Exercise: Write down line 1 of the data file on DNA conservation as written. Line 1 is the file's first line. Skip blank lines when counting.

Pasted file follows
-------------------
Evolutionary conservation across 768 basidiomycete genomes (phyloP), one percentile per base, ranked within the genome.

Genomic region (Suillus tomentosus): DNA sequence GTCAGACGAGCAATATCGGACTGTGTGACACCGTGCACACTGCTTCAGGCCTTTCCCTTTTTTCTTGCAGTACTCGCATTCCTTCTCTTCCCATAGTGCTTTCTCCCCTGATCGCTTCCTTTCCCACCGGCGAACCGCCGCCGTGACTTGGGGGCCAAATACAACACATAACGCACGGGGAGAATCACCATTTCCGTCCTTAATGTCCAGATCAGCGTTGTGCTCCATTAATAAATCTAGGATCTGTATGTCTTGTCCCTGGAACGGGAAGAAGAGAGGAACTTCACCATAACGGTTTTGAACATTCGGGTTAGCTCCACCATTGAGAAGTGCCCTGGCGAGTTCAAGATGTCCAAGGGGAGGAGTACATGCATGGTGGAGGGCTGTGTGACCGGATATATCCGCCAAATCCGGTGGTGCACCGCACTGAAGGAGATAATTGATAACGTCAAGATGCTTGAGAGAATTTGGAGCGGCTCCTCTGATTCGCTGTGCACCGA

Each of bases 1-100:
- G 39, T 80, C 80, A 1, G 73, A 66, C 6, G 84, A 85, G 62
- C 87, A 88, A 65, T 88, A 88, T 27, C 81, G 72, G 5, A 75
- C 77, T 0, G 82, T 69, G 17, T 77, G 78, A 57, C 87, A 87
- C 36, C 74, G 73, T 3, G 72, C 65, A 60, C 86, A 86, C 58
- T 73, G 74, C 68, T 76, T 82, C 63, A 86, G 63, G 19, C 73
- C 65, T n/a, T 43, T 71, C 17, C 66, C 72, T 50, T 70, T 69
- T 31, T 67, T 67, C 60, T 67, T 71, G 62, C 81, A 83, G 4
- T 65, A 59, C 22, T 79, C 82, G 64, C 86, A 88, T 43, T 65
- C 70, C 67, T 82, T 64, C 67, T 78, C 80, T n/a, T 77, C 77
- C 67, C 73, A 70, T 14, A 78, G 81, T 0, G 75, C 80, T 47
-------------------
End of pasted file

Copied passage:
Evolutionary conservation across 768 basidiomycete genomes (phyloP), one percentile per base, ranked within the genome.